The Most Important Question of All
Where were you when JFK was shot? Where were you when Neil Armstrong walked on the moon? Where were you on 9-11?
My answers to these three questions are the same: school, school, and school. Given that JFK was shot in 1963 and the World Trade Center was destroyed in 2001, you may think that I am the oldest living elementary school student in America, and/or the least successful. (Yes, the educational system in our country may be broken, but it’s not that broken!
I was in kindergarten on November 22, 1963, the day the teachers hustled us into the gym to sit “Indian style” (the blatantly politically incorrect term for what is now called “criss, cross applesauce) in front of a large black-and-white TV that had been wheeled into the room. I don’t remember much about that terrible day in Dallas except watching a man on TV who talked a lot in a very serious voice, much like my parents when I was about to get in trouble for something. I do remember seeing the President and the First Lady riding in their car, smiling and waving to the crowds lining both sides of the street. However, these probably were just still shots, since no TV stations were broadcasting the motorcade live.
I was just starting junior high (more commonly referred to today as “middle school’) when we all gathered to watch Neil Armstrong’s first steps on the moon. Technically, he’d taken those first steps the night before, on June 20, 1969, but July 21, 1969 was when we kids got to see the television broadcast of this epic event.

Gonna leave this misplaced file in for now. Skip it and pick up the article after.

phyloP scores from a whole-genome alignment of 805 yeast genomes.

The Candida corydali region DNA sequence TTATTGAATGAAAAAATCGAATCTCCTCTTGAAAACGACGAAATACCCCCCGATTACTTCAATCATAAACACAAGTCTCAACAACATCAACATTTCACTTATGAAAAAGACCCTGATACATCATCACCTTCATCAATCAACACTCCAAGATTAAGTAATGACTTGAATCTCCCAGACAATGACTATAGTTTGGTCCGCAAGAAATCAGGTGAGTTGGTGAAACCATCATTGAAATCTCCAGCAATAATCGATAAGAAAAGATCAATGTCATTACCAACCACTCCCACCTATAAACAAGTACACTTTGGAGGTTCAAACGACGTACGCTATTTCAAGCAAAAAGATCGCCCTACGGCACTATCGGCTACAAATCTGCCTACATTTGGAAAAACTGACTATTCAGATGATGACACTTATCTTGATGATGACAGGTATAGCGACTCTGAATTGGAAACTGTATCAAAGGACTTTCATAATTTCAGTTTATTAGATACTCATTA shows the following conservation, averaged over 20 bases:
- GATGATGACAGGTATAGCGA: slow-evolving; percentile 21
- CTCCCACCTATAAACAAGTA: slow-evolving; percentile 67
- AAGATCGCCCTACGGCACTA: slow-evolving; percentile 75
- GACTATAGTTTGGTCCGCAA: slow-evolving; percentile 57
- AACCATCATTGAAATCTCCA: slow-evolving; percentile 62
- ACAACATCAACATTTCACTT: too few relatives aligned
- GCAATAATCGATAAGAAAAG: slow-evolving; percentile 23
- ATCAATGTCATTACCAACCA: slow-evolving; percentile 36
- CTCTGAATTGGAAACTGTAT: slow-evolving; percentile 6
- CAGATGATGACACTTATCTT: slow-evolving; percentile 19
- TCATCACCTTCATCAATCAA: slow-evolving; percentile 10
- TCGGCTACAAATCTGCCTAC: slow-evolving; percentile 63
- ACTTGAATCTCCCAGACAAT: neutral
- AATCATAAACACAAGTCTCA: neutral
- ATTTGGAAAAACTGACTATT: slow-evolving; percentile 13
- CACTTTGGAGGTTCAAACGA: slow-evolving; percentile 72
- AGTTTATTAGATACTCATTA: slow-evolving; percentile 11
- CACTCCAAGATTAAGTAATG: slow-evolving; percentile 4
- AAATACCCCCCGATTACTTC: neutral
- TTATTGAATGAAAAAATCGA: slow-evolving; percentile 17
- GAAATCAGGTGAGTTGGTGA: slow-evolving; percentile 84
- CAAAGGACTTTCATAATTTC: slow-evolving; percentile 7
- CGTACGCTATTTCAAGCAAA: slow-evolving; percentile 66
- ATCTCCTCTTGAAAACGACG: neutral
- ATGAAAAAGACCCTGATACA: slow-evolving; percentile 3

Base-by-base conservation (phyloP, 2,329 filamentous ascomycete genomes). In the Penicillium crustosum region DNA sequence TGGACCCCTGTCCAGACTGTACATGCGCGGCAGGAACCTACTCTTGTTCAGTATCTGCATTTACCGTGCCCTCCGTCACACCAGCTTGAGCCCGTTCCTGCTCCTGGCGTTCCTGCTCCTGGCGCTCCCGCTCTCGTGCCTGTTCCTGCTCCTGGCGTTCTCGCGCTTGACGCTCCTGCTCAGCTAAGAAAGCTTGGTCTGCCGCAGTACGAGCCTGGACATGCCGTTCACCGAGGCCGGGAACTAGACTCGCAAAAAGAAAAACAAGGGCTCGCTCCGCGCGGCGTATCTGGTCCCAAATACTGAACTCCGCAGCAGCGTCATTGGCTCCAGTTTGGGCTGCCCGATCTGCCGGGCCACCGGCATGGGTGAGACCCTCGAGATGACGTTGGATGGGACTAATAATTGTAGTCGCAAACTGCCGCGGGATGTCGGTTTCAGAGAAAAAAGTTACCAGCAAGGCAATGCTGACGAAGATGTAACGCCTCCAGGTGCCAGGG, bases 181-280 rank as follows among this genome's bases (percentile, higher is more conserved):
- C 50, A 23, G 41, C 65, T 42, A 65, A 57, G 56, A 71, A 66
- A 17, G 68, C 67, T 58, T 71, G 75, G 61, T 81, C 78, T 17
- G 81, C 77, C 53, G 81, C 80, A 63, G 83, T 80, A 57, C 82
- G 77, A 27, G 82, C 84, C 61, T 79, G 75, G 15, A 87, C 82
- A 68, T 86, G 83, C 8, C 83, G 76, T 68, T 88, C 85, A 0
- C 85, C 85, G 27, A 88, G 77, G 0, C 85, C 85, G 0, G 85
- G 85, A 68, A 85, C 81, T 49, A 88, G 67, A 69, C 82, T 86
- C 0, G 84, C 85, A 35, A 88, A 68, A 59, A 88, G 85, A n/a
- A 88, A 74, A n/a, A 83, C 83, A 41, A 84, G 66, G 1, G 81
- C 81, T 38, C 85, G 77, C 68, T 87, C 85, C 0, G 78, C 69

On September 11, 2011, I had just walked into the main office of the school where I was a guidance counselor when I heard that a plane had hit the World Trade Center. The principal waved us into her office, where we crowded around a small TV. As soon as the second plane hit, the principal sent the other counselor and me to all the classrooms to let teachers know what was happening, and to tell them not to turn on the television. I didn’t watch TV when I went home. I never did see the Twin Towers fall. And to this day, I’m probably one of the few people on the planet who has never watched the TV coverage of 9-11.
I don’t know whether if I’ve never felt the need to see it, or whether I just don’t want to see it,because seeing, after all, is believing – and believing that something as unreal as 9-11 is real is a place that I don’t want to go.
In fact, when I found that my guest column for the suburban newspaper was scheduled to run on September 11th, I gladly gave my spot to another guest columnist who really wanted it. “I don’t want to write about 9-11,” I told her. But with the 10th anniversary of 9-11 , it’s almost impossible to avoid hearing – and seeing – reminders of that day. And so I find myself writing about 9-11 for this column, even though I told myself I wasn’t going to write about it at all.
Which brings me to the heart of the matter – the writing heart, that is. Writing what you want to write about is easy. Writing what you don’t want to write about ? Now, that’s where the real work is.
It’s a place I now find myself, after years of avoiding it. The elephant in the writing room, so to speak. And like that old joke, “How do you eat an elephant?,” I’m going to do it one bite at a time. It’s the only way I know to make sense of the senseless, whether it’s a president being assassinated, planes crashing into buildings, or the tragedies and losses that happen every day.
So, where were you when JFK was shot, Neil Armstrong walked on the moon, or the Twin Towers fell? How has it changed your life, your outlook on life – or death, your writing? Or has it? Maybe that last question is the most important of all.